Two weeks ago, the 7th Circuit Court of Appeals let former Democratic Wisconsin employee Georgia Thompson out of prison, immediately after oral argument and even before issuing a ruling. Thompson was indicted for awarding a contract to a contributor to the campaign of her boss, Democratic Gov. Jim Doyle. One of the judges on the 7th Circuit panel accused the government of relying on evidence that was "beyond thin." How does Gonzales defend the decision to prosecute Thompson? Why did the U.S. attorney pressing that case insist that she serve jail time immediately? Who made the decision to prominently feature her conviction in political advertising?
Gonzales said the decision to charge Thompson was made in conjunction with the local prosecutor and the Democratic state attorney general. Asked if he planned a review of Thompson's case by DoJ's Office of Professional Responsibility, he said, "I'd be happy to consider that."
"I believe he was listed as someone [considered for dismissal], yes."
"This was a process ongoing that I did not have transparency into."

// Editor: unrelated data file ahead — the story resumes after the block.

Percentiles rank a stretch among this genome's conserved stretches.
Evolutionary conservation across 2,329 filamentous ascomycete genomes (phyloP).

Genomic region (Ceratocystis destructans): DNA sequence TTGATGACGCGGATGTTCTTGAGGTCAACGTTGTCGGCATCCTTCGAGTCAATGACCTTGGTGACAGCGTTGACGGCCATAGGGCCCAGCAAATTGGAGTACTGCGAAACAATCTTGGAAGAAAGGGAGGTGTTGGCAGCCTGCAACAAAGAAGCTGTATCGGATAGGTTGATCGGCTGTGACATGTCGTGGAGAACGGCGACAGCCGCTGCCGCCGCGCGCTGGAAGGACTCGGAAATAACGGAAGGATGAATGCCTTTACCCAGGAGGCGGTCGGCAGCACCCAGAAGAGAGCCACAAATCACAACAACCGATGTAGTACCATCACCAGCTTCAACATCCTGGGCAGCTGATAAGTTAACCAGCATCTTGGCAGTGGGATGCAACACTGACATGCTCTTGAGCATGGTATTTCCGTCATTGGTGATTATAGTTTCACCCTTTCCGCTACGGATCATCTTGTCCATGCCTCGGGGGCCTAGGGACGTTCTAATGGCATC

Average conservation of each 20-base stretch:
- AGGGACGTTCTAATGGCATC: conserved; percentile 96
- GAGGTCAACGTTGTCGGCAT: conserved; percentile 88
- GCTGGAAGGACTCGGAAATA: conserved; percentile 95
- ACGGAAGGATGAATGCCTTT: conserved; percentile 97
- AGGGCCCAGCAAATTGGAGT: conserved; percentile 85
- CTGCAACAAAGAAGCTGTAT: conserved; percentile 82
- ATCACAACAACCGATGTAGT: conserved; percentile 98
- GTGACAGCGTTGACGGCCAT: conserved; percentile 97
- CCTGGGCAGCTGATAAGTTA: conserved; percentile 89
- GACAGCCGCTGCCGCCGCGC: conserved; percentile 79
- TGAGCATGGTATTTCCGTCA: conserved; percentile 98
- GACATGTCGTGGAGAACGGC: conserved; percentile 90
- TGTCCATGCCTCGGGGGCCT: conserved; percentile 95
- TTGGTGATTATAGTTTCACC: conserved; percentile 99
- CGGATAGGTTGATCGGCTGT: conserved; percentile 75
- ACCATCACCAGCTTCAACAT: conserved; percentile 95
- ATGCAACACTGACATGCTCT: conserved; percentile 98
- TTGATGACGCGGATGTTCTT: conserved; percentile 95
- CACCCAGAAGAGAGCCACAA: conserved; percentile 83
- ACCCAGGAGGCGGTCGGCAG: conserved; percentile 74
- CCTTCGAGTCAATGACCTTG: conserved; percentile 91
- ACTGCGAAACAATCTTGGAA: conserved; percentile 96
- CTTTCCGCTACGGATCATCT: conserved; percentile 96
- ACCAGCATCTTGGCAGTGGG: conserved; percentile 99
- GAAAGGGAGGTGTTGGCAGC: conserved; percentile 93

How would Gonzales rate morale at the department and among the remaining U.S. attorneys?
"When you're attacking the department for being partisan, you're really attacking the career professionals. They're the ones who did the work in these cases."
"I look back with pride on the things we've accomplished."
"I have admitted mistakes in managing this issue. But the department has not been mismanaged."
"I have to believe in my heart that I can be effective."
If the U.S. attorneys were fired for "performance"-related reasons, why is there no record of performance problems in some cases? Michael Battle, former director of the Executive Office for United States Attorneys and the official who made the dismissal calls, told congressional investigators earlier this month that he did not know of any "performance issues" relating to "several" of the fired prosecutors. The first he heard of any problems was when the order came down to fire them.
Why did Kyle Sampson feel that he needed to resign?
Sen. Arlen Specter, R-Pa., has suggested direct apologies to each fired U.S. attorney and the possibility of giving jobs back. Would Gonzales consider taking either step?
What role did Harriet Miers play in the firings?
Slatesenior editor Emily Bazelon will be online Thursday, April 19, at 3 p.m. ET to discuss Gonzales' testimony before the Senate. Do you have a question for her? Submit your questions and comments before or during the discussion.